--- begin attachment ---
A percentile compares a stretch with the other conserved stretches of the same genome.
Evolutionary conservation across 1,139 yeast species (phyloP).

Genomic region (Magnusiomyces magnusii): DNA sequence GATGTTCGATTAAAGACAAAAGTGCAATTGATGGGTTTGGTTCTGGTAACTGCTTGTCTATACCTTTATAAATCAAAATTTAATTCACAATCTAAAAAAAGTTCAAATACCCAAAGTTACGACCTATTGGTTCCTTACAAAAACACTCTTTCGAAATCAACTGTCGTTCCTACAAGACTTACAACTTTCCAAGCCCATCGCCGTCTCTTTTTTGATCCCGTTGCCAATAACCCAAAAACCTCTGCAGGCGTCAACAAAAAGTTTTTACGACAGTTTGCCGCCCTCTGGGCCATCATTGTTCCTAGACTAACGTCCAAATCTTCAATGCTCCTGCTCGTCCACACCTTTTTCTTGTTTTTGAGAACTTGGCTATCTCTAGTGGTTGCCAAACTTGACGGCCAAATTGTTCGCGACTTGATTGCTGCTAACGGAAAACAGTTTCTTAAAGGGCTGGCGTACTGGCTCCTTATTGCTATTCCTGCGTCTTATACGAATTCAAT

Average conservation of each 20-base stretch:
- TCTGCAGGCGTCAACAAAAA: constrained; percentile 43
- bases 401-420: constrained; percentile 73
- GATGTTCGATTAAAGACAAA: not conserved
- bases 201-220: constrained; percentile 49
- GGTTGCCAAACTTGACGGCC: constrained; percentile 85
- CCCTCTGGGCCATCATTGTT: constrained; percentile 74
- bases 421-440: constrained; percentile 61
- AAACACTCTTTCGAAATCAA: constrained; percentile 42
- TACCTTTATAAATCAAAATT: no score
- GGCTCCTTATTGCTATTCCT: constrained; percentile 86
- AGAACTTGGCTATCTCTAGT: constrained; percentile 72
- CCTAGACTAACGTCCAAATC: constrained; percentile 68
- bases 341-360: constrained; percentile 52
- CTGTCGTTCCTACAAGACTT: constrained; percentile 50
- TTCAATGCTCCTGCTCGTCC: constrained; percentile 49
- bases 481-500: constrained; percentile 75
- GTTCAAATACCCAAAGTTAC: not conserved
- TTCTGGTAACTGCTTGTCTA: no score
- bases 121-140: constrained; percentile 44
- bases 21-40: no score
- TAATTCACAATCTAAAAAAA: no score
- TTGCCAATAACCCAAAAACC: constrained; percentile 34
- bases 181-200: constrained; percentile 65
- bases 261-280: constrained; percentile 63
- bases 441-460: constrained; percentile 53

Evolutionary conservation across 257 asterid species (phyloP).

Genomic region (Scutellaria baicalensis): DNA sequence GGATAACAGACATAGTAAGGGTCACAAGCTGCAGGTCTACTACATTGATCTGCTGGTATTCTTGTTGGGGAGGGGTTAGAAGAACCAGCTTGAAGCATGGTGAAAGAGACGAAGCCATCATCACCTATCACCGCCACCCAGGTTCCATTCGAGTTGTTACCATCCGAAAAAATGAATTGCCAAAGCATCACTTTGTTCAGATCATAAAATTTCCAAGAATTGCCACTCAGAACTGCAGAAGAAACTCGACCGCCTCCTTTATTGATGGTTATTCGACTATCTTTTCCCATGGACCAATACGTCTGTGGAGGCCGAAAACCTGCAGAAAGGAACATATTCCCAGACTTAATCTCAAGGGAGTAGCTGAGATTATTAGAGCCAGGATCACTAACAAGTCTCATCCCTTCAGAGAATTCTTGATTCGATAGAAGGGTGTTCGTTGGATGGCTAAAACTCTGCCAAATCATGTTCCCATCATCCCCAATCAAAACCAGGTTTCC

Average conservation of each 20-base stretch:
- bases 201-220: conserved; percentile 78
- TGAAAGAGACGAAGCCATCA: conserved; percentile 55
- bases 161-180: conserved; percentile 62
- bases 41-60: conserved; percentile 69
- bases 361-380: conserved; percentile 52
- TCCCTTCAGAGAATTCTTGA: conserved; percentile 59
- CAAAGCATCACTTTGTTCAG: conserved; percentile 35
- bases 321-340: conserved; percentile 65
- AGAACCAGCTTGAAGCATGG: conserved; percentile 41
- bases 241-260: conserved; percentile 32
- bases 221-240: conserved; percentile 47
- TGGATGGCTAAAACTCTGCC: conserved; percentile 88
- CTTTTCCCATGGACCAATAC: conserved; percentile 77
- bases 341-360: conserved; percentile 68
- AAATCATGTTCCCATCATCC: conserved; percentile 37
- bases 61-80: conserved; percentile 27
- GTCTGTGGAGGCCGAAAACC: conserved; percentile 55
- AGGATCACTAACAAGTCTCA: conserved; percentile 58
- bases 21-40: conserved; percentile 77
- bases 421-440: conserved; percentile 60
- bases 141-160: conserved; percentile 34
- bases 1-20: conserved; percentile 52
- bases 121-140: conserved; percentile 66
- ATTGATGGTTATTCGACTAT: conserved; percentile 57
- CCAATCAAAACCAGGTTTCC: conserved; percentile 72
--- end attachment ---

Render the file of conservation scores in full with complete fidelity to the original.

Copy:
A percentile compares a stretch with the other conserved stretches of the same genome.
Evolutionary conservation across 1,139 yeast species (phyloP).

Genomic region (Magnusiomyces magnusii): DNA sequence GATGTTCGATTAAAGACAAAAGTGCAATTGATGGGTTTGGTTCTGGTAACTGCTTGTCTATACCTTTATAAATCAAAATTTAATTCACAATCTAAAAAAAGTTCAAATACCCAAAGTTACGACCTATTGGTTCCTTACAAAAACACTCTTTCGAAATCAACTGTCGTTCCTACAAGACTTACAACTTTCCAAGCCCATCGCCGTCTCTTTTTTGATCCCGTTGCCAATAACCCAAAAACCTCTGCAGGCGTCAACAAAAAGTTTTTACGACAGTTTGCCGCCCTCTGGGCCATCATTGTTCCTAGACTAACGTCCAAATCTTCAATGCTCCTGCTCGTCCACACCTTTTTCTTGTTTTTGAGAACTTGGCTATCTCTAGTGGTTGCCAAACTTGACGGCCAAATTGTTCGCGACTTGATTGCTGCTAACGGAAAACAGTTTCTTAAAGGGCTGGCGTACTGGCTCCTTATTGCTATTCCTGCGTCTTATACGAATTCAAT

Average conservation of each 20-base stretch:
- TCTGCAGGCGTCAACAAAAA: constrained; percentile 43
- bases 401-420: constrained; percentile 73
- GATGTTCGATTAAAGACAAA: not conserved
- bases 201-220: constrained; percentile 49
- GGTTGCCAAACTTGACGGCC: constrained; percentile 85
- CCCTCTGGGCCATCATTGTT: constrained; percentile 74
- bases 421-440: constrained; percentile 61
- AAACACTCTTTCGAAATCAA: constrained; percentile 42
- TACCTTTATAAATCAAAATT: no score
- GGCTCCTTATTGCTATTCCT: constrained; percentile 86
- AGAACTTGGCTATCTCTAGT: constrained; percentile 72
- CCTAGACTAACGTCCAAATC: constrained; percentile 68
- bases 341-360: constrained; percentile 52
- CTGTCGTTCCTACAAGACTT: constrained; percentile 50
- TTCAATGCTCCTGCTCGTCC: constrained; percentile 49
- bases 481-500: constrained; percentile 75
- GTTCAAATACCCAAAGTTAC: not conserved
- TTCTGGTAACTGCTTGTCTA: no score
- bases 121-140: constrained; percentile 44
- bases 21-40: no score
- TAATTCACAATCTAAAAAAA: no score
- TTGCCAATAACCCAAAAACC: constrained; percentile 34
- bases 181-200: constrained; percentile 65
- bases 261-280: constrained; percentile 63
- bases 441-460: constrained; percentile 53

Evolutionary conservation across 257 asterid species (phyloP).

Genomic region (Scutellaria baicalensis): DNA sequence GGATAACAGACATAGTAAGGGTCACAAGCTGCAGGTCTACTACATTGATCTGCTGGTATTCTTGTTGGGGAGGGGTTAGAAGAACCAGCTTGAAGCATGGTGAAAGAGACGAAGCCATCATCACCTATCACCGCCACCCAGGTTCCATTCGAGTTGTTACCATCCGAAAAAATGAATTGCCAAAGCATCACTTTGTTCAGATCATAAAATTTCCAAGAATTGCCACTCAGAACTGCAGAAGAAACTCGACCGCCTCCTTTATTGATGGTTATTCGACTATCTTTTCCCATGGACCAATACGTCTGTGGAGGCCGAAAACCTGCAGAAAGGAACATATTCCCAGACTTAATCTCAAGGGAGTAGCTGAGATTATTAGAGCCAGGATCACTAACAAGTCTCATCCCTTCAGAGAATTCTTGATTCGATAGAAGGGTGTTCGTTGGATGGCTAAAACTCTGCCAAATCATGTTCCCATCATCCCCAATCAAAACCAGGTTTCC

Average conservation of each 20-base stretch:
- bases 201-220: conserved; percentile 78
- TGAAAGAGACGAAGCCATCA: conserved; percentile 55
- bases 161-180: conserved; percentile 62
- bases 41-60: conserved; percentile 69
- bases 361-380: conserved; percentile 52
- TCCCTTCAGAGAATTCTTGA: conserved; percentile 59
- CAAAGCATCACTTTGTTCAG: conserved; percentile 35
- bases 321-340: conserved; percentile 65
- AGAACCAGCTTGAAGCATGG: conserved; percentile 41
- bases 241-260: conserved; percentile 32
- bases 221-240: conserved; percentile 47
- TGGATGGCTAAAACTCTGCC: conserved; percentile 88
- CTTTTCCCATGGACCAATAC: conserved; percentile 77
- bases 341-360: conserved; percentile 68
- AAATCATGTTCCCATCATCC: conserved; percentile 37
- bases 61-80: conserved; percentile 27
- GTCTGTGGAGGCCGAAAACC: conserved; percentile 55
- AGGATCACTAACAAGTCTCA: conserved; percentile 58
- bases 21-40: conserved; percentile 77
- bases 421-440: conserved; percentile 60
- bases 141-160: conserved; percentile 34
- bases 1-20: conserved; percentile 52
- bases 121-140: conserved; percentile 66
- ATTGATGGTTATTCGACTAT: conserved; percentile 57
- CCAATCAAAACCAGGTTTCC: conserved; percentile 72